Dead Man Walking – 1995
Dir. Tim Robbins

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Sean Penn should have scored Oscar gold as death row inmate Matthew Poncelet. Raw and emotional, this riveting film dives head first into the issue of capital punishment. Politics aside, it’s hard not to be impressed by Tim Robbins’ brilliant work behind the camera.


Bad Boys – 1983
Dir. Rick Rosenthal

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Sean Penn again. Shortly after portraying everyone’s favorite surfer dude Jeff Spicoli, Penn signed up to play a teen hood sent to a rough and tumble juvenile detention center reserved for the baddest of the bad. Gritty and brutal, this movie is not for the faint of heart.


The Longest Yard – 1974
Dir. Robert Aldrich

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There is no better place to stage a football game than behind prison walls; violent and unstable men looking to hit something aren’t in short supply. Burt Reynolds delivers the goods as washed-up former football star turned convict, Paul Crewe. The climactic guards versus inmates gridiron showdown is classic.


Midnight Express – 1978
Dir. Alan Parker

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Note to self: never try to smuggle hash out of a foreign country. Especially if that country is Turkey. Although not classified in the horror genre, it would be easy to call this a horror movie after witnessing the inhumane torture subjected on young Billy Hayes. If any fictional account can scare a person straight, it would be Midnight Express.


Escape From Alcatraz – 1979
Dir. Don Siegel

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Whether or not Frank Morris and the Anglin brothers successfully escaped from Alcatraz isn’t important. Seeing how they devised and executed their ingenious plan is what makes this flick memorable. Clint Eastwood was the perfect choice to play the enigmatic Morris.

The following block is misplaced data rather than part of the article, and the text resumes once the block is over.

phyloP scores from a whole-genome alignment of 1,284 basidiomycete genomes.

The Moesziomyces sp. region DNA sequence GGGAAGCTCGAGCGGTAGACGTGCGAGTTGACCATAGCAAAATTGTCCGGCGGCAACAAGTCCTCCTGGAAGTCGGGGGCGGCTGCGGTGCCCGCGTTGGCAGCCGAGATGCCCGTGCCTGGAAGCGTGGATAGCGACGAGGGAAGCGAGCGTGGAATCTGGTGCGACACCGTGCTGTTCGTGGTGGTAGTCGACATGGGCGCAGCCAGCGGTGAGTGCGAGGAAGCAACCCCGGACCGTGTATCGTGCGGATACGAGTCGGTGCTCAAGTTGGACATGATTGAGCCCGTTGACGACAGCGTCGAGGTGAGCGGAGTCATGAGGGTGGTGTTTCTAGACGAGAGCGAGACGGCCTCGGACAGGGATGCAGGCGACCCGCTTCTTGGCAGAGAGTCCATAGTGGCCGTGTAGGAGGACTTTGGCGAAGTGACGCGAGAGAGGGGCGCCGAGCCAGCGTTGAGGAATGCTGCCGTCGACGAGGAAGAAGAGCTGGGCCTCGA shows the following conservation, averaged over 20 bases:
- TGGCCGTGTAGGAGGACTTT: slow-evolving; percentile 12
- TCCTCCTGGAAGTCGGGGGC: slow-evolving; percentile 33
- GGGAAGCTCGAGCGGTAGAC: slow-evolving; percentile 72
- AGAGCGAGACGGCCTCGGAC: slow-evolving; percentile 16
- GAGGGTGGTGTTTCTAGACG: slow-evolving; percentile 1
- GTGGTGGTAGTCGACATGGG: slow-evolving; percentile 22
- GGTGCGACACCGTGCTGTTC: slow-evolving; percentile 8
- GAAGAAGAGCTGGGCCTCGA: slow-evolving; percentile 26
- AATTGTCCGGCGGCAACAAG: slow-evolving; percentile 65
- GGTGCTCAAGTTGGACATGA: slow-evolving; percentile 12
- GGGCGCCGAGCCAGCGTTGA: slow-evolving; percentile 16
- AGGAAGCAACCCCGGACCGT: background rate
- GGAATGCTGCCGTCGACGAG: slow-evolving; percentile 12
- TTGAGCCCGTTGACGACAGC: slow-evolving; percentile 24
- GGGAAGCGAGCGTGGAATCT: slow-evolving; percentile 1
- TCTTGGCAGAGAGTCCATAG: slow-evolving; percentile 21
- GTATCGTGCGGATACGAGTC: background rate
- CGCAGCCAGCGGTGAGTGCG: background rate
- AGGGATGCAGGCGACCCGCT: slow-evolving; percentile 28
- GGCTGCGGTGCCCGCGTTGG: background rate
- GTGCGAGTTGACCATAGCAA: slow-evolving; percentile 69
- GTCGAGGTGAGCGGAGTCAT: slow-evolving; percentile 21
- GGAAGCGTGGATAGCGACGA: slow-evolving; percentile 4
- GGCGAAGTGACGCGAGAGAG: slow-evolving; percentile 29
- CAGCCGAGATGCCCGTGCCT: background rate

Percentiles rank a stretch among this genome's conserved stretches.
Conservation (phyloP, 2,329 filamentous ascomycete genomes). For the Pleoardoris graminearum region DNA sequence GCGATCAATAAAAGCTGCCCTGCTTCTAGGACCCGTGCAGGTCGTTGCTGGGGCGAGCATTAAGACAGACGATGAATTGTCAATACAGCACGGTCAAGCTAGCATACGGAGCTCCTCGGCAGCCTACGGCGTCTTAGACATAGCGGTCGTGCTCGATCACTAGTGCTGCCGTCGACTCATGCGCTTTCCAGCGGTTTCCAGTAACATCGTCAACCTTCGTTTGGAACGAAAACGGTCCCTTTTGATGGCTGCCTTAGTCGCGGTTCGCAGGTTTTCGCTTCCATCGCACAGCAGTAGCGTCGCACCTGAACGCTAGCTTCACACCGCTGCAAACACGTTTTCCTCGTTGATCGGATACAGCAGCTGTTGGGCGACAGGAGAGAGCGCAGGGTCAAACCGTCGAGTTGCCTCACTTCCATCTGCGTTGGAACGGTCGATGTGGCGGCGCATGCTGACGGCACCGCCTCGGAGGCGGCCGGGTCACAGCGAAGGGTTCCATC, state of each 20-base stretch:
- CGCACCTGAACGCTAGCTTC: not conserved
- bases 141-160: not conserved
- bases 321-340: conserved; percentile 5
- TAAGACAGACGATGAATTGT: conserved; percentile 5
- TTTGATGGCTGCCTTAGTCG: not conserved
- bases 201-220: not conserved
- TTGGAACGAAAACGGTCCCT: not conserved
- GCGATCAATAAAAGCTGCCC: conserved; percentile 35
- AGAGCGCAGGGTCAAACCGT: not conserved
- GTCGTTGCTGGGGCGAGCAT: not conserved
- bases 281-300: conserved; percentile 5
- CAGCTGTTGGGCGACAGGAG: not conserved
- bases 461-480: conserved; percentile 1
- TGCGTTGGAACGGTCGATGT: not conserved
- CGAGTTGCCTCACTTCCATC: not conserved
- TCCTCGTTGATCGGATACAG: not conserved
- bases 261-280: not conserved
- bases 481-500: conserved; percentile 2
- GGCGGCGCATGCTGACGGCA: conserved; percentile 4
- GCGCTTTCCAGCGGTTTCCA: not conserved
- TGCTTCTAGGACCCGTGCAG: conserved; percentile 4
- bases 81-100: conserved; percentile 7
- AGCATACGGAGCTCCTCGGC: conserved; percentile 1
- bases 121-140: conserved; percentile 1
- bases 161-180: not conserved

The Great Escape – 1963
Dir. John Sturges

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Steve McQueen again. This World Ward II epic details the planned escape by a group of Allied prisoners from a German POW camp. It’s famous for catchy theme music and McQueen’s iconic performance as “The Cooler King.” If you have a spare three hours, be sure to check out this highly entertaining prison romp.


The Shawshank Redemption – 1994
Dir. Frank Darabont

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One of the best films of the ’90s, Shawshank is a tour de force in storytelling and acting. A circumspect banker named Andy Dufresne is handed two life sentences for murdering his wife, even though the evidence is circumstantial. What happens after his arrival at Shawshank State Penitentiary is cinema at its finest.


Cool Hand Luke – 1967
Dir. Stuart Rosenberg

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“I can eat fifty eggs.” Immortal words from the incomparable Paul Newman. It’s a travesty Newman didn’t win Best Actor for the role of Luke Jackson. Unwilling to bend to institutional conformity, Luke would become one of the big screen’s greatest tragic heroes. This film never ceases to amaze.